By Alan Prendergast
By Michael Roberts
By Michael Roberts
By Amber Taufen
By Patricia Calhoun
By William Breathes
By Michael Roberts
By Melanie Asmar
But with Solaris now going through the SDD process, the council had to decide if a bowling alley was a public benefit. And if Knobel was allowed more square footage because he was including movie theaters, would future developers try to push the envelope?
"With this new guy, the city is so desperate for any kind of development that they're willing to give him anything," says Ford. "And that's the big departure from what we've done in the past. Now that has appropriately and not surprisingly caused the old guard to come unglued. They've fought for forty years to build this in their image. So to just arbitrarily say, ŒOkay, we just want to make this change here and we're going to a much more high-density format,' that's a big change based on the vote of one councilmember."
A referendum will at least make the decision on Vail's future direction clear and public, he says.
"The social glue has broken apart between generations because there is a change in political discourse," Lamont adds. "Very confrontational, very hostile, very personalized. So there is a split within the body politic that for the first time is represented in the four-three vote. Whenever you get such a convergence in generational attitudes, you get blood in the water, political blood in the water. And that attracts sharks. And that's what's going on with Crossroads."
"I like to think I'm not anti-anything. I'm just anti-stupid, is what I am," Kaye Ferry says, then hoists a margarita to her lips. La Cantina restaurant and bar is located deep inside the Vail Village parking structure, and conveniently below Ferry's one-room office at the Vail Chamber and Business Association. "And they're a little bit disappointed, frankly," she continues. "My phone has been ringing off the wall with people saying, 'Why are you doing this? This is the wrong thing.'"
Ferry has just returned to the building from her other job teaching ski school. Nineteen years ago, in the process of getting a divorce, she fled from Chicago to Vail to get out of town for a while. She never went back. Instead, she opened up the Daily Grind, a popular coffee shop/bar on Bridge Street, and ran it for fifteen years. Since she closed up shop three years ago, she's been writing a column for the Vail Daily as well as "running the chamber and being on the liquor board and a bunch of other shit."
Ferry is one of Knobel's most vocal supporters and has written a string of columns criticizing councilmembers for grandstanding and causing needless delays. "They seem to think I should be on board with this because it's all the same kind of mentality, but it's not," she says. "To me, all they're really doing is making things drag out and causing aggravation. This guy has a perfect legal right. He's been approved by everybody, and this is nonsense that we're getting in the way of this.
"Because what they're being driven by now is not numbers, it's not the economics of the situation, it's not what's good for the community," she continues. "It's their pure personal opinion that nothing should ever change in Vail. And that's not where I am. Rarely is change bad, in my opinion. Change is almost always uncomfortable, but rarely is it bad."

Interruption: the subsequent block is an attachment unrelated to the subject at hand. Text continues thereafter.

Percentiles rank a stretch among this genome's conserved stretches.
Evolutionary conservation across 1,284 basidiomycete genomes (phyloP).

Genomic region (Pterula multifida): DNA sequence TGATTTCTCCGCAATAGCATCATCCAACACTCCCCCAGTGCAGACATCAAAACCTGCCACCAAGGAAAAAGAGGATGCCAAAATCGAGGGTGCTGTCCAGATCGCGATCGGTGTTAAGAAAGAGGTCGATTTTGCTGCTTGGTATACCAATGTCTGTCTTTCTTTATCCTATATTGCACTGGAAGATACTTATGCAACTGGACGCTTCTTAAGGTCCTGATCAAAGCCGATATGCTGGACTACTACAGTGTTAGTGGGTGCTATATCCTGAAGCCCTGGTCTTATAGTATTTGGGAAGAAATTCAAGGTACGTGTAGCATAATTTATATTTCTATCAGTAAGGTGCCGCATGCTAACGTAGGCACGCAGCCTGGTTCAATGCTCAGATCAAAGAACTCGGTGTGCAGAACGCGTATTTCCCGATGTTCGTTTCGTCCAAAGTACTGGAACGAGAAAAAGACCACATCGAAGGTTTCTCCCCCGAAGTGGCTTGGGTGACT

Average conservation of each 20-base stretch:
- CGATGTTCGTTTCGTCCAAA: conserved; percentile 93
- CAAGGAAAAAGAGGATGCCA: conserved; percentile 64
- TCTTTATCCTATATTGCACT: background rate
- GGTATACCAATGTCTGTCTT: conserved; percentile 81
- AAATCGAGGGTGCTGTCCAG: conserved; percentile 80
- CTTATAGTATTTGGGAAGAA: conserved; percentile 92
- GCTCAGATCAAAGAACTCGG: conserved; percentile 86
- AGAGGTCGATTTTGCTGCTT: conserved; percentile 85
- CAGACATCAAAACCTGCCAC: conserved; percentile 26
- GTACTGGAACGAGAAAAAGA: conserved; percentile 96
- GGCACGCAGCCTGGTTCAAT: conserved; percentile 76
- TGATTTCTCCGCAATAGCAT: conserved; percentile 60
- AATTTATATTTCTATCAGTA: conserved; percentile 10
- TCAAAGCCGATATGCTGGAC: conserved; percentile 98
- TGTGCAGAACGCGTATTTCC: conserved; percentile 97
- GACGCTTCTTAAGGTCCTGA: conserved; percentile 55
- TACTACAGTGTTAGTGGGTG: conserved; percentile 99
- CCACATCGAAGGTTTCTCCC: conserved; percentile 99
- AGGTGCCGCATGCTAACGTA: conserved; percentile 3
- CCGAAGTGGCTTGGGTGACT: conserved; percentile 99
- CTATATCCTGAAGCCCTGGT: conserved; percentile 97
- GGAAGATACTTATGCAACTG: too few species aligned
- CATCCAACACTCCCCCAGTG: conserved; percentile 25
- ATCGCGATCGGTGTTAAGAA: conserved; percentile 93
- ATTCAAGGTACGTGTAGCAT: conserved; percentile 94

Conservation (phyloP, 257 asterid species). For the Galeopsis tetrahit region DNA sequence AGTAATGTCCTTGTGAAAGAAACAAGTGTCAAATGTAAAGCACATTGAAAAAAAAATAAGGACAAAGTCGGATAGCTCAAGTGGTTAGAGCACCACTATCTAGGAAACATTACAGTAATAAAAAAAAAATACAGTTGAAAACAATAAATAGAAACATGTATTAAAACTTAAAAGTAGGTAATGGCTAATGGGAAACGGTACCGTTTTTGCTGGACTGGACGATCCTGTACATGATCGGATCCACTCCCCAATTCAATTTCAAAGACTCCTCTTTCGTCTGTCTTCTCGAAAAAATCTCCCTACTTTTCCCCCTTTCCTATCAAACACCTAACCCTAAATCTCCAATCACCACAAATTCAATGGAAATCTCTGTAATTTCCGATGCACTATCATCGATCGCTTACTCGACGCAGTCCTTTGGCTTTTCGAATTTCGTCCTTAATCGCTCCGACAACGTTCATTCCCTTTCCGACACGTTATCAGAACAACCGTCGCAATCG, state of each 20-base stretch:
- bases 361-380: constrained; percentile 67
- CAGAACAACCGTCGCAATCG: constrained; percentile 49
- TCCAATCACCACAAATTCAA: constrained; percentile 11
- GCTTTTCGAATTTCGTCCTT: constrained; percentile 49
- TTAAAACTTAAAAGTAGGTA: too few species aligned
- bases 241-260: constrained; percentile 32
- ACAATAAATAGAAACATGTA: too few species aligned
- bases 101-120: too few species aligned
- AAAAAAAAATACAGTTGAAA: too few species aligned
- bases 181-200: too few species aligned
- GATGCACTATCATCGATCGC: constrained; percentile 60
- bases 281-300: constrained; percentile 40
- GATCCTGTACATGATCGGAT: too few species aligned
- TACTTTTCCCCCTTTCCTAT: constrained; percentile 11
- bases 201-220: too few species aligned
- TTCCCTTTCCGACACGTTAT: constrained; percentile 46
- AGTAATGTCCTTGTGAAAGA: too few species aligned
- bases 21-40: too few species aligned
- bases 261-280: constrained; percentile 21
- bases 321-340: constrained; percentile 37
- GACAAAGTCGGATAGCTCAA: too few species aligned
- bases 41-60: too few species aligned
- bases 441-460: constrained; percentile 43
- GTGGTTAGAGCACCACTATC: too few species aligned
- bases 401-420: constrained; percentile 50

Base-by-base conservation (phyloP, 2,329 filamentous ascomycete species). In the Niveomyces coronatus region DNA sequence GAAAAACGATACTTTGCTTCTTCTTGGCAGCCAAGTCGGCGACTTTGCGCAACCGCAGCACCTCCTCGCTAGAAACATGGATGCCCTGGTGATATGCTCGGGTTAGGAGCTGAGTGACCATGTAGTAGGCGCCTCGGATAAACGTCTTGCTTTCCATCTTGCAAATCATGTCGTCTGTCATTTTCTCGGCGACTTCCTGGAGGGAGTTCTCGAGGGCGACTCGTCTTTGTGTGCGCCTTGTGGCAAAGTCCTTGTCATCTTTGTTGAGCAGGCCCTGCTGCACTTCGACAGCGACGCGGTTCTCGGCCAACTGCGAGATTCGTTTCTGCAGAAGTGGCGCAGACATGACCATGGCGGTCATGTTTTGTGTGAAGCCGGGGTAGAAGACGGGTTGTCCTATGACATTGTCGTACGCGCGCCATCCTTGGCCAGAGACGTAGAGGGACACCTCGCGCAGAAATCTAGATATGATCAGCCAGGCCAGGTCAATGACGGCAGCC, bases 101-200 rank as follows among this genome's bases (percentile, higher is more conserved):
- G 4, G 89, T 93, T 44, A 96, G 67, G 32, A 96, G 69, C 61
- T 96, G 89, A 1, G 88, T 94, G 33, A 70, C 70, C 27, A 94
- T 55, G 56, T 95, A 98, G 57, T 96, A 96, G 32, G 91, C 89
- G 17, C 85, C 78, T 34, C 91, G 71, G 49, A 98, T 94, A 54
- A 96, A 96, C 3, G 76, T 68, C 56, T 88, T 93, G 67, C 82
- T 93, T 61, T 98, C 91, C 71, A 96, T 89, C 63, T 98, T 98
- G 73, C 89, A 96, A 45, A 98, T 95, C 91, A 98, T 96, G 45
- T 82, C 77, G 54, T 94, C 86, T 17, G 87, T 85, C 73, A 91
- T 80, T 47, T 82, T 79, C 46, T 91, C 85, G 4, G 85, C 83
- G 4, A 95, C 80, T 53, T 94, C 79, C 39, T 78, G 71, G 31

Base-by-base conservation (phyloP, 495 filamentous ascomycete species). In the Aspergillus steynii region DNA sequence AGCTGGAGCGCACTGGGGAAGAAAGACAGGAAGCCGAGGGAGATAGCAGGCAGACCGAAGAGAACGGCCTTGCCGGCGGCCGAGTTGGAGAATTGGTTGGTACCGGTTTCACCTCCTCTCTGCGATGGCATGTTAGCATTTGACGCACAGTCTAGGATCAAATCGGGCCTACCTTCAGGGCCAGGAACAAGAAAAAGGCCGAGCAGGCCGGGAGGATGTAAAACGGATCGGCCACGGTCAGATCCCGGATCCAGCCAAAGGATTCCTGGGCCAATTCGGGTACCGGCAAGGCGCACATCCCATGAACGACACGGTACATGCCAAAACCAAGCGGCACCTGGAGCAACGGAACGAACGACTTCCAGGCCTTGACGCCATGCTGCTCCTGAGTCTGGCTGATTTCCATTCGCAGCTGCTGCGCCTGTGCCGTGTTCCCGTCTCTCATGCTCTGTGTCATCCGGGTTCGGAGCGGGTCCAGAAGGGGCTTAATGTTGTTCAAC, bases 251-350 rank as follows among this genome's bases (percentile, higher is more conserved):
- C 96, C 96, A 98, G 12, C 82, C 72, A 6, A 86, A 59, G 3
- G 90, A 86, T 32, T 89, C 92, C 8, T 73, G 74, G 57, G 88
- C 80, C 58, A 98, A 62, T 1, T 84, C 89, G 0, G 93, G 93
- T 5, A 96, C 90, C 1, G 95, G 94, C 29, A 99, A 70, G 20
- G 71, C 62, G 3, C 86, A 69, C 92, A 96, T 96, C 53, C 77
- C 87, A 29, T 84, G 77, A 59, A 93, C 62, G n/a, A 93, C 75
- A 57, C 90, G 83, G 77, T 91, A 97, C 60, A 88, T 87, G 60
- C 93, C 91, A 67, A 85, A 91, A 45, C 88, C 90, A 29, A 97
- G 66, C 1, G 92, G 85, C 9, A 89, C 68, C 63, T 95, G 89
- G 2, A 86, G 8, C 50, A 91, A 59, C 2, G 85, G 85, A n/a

Ferry believes that Solaris's opponents are in the minority and that most business owners support the project. "Because everyone understands that Crossroads is one of the key cornerstones of what's going on in Vail Village right now," she says. "It has to be done. And the worst part is that it would be put off another year because of this election." Even if Knobel's project passes the referendum vote, as she believes it will.
"The fact of the matter is that Peter Knobel is an outsider. He came here from New York with a big checkbook, and they don't like it," she says. "I have said from day one, and I quite frankly don't give a shit if you print it, if Peter Knobel had hired Rod Slifer to be his sales agent, we would've had a hole in the ground already. There's just a cycle of these people, and they all take care of each other. And Knobel is not in that circle. They don't like that he can get something done without them."
Mark Gordon, who won the most votes in last November's town council election, never imagined that he'd be in the position of defending a developer. Before moving to Vail six years ago to take a job as foreman of the ski mountain's security department, he worked as a freelance producer of industrial commercials and videos, and prided himself on being a community activist. His progressive political leanings usually put him on the anti-development side of the fence, and he ran for council because he wants to return Vail to a place where middle-class working families can live.
The founders of the town built a truly amazing place, he says, but they overlooked a big piece of the puzzle. "And that was their own success," he explains. "Their own success has created a utopia, a place where people want to live because it's so spectacular." As at other resort communities, this caused a dramatic inflation in real-estate prices, pushing out families and working residents. With single-family homes in Vail now averaging $1.4 million, only 30 percent of Vail's workforce still lives in town.